The days of riding King County Metro in downtown Seattle for free are nearly over.
Starting September 29, the ride free zone in downtown will be no more, affecting dozens of bus routes and hundreds of stops.
King County Metro said changes are needed to survive deep budget cuts and growing demand.
Several other changes will also take place starting the 29th. Here's what riders can expect:
- Two new RapidRide routes will be added. RapidRide C Line will travel between downtown and West Seattle, and RapidRide D Line will travel between downtown and Ballard via Uptown.
- Dozens of bus routes will be changing. Either bus stops will move, buses will be rerouted or stop at different times, or routes will be cut altogether. A total of 1,300 bus stops will be affected.
- After 40 years, the ride-free zone in downtown will no longer exist. Metro will change to a pay-on-entry system on all buses.
- Metro said the free zone was costing around $2.2 million per year.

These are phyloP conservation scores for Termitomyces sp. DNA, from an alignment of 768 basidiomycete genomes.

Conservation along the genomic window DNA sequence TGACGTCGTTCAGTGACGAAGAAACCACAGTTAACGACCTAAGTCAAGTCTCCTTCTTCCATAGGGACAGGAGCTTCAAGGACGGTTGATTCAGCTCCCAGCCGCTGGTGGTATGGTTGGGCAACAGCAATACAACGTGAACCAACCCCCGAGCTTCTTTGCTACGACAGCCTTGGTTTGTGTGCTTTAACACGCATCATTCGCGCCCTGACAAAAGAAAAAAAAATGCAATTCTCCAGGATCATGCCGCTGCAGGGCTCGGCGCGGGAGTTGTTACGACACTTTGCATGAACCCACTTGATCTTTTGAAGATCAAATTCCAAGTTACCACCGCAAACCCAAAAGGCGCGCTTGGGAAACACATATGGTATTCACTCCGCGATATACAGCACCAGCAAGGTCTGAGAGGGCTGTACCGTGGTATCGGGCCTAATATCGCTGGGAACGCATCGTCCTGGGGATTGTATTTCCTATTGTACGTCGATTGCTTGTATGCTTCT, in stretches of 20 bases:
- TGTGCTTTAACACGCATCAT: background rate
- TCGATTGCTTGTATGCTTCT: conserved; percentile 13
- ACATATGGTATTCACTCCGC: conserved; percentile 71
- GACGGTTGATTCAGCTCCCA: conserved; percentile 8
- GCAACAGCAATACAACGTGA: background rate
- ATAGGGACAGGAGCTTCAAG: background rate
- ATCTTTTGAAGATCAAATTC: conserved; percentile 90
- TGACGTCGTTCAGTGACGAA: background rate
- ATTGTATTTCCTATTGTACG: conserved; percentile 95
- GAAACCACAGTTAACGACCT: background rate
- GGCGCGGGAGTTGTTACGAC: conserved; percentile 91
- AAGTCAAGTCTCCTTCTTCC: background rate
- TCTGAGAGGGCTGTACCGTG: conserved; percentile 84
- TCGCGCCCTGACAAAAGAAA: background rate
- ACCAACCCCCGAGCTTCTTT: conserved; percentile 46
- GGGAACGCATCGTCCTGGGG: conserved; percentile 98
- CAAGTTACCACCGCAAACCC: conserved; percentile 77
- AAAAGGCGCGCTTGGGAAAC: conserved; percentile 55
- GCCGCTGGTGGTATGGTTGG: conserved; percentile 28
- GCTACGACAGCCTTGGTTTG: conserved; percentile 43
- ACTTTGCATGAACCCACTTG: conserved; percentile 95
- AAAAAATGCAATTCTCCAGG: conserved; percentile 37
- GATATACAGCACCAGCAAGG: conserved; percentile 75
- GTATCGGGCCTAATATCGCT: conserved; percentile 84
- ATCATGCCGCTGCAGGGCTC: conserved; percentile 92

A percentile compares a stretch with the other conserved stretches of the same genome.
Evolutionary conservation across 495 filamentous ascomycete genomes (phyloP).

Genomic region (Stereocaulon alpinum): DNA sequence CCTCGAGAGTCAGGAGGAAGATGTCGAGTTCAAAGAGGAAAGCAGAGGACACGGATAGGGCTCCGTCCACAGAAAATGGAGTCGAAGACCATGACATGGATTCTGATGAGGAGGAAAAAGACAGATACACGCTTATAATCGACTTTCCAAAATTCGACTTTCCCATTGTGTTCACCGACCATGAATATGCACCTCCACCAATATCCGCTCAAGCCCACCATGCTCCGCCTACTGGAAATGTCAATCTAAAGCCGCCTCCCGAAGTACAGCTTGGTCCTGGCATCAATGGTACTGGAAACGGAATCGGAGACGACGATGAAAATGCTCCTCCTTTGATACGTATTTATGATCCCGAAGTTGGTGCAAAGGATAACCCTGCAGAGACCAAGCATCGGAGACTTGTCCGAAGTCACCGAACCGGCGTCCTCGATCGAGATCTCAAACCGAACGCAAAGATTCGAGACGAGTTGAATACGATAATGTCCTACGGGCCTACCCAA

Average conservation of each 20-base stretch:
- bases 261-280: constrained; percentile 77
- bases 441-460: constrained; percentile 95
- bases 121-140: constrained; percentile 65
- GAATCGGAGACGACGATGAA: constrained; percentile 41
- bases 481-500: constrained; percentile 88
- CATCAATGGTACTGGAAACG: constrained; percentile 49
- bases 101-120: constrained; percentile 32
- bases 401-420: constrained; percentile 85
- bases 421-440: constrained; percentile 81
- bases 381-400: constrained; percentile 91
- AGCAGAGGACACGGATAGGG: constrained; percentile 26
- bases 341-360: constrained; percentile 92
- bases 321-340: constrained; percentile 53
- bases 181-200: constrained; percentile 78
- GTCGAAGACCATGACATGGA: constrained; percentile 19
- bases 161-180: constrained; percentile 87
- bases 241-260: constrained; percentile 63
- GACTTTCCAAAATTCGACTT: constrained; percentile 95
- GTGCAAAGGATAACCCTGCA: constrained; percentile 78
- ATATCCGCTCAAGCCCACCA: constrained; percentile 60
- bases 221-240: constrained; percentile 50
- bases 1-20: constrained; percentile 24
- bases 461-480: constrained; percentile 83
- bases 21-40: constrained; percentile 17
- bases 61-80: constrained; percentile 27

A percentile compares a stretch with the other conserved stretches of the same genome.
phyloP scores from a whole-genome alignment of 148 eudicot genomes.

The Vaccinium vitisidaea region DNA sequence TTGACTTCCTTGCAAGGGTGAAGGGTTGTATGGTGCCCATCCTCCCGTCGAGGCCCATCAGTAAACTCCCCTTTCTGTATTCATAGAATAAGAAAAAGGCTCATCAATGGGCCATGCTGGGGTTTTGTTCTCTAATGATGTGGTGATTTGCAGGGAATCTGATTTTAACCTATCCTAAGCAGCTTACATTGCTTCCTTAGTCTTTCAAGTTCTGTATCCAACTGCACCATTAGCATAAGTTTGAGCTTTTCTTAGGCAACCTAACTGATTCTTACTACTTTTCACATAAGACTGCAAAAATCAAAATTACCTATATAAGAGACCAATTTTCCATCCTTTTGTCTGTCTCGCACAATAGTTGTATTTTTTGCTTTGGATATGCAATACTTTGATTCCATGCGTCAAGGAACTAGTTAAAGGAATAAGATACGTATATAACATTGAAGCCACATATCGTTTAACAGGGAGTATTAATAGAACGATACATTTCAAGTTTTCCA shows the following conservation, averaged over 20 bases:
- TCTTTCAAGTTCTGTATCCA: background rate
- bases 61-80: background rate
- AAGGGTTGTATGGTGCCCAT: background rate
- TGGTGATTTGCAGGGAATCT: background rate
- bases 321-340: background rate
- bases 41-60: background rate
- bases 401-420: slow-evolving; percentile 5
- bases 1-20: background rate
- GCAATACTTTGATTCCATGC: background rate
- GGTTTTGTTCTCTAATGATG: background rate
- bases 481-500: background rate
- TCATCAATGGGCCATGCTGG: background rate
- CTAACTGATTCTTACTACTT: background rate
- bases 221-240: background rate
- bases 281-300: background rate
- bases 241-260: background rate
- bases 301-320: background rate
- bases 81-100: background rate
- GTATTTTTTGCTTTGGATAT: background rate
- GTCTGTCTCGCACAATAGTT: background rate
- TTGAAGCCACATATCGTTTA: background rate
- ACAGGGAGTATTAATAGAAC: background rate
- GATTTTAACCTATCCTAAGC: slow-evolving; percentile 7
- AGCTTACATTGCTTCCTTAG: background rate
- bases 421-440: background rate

Metro said the free zone was costing around $2.2 million per year.
"For the past 39 years, the city has paid Metro to operate the Ride Free Area. While the cost has grown with inflation, it has not been adjusted in several years to account for changes in operating costs, ridership, and resulting fare revenue lost by Metro," Metro says on a Q & A section on the ride free changes. "It also directed Metro to eliminate the Ride Free Area or negotiate a new agreement with the city to cover the cost of operation. This is not possible, because the city’s budget is shrinking rather than growing. That cost is currently estimated at $2.2 million annually. So, Metro is proceeding with eliminating the Ride Free Area."
All of these changes could take time for riders to get used to. Metro says riders should prepare for some delays as lines form to pay fares.
"The rhythm of the traffic in downtown Seattle will have to adapt for pay on entry. We are confident that over time that adaptation will happen, but during the transition period, we're asking everyone to be patient," said Kevin Desmond, Metro Transit general manager.
When the changes happen on September 29, Metro will be adding extra employees downtown to help keep things flowing.
Metro asks riders to do their homework before they hop on the bus. Check the King County Metro website to see how these changes affect your commute. Printed rider alert brochures will also be distributed in the coming weeks.
KING 5's Jake Whittenberg and Liza Javier contributed to this report.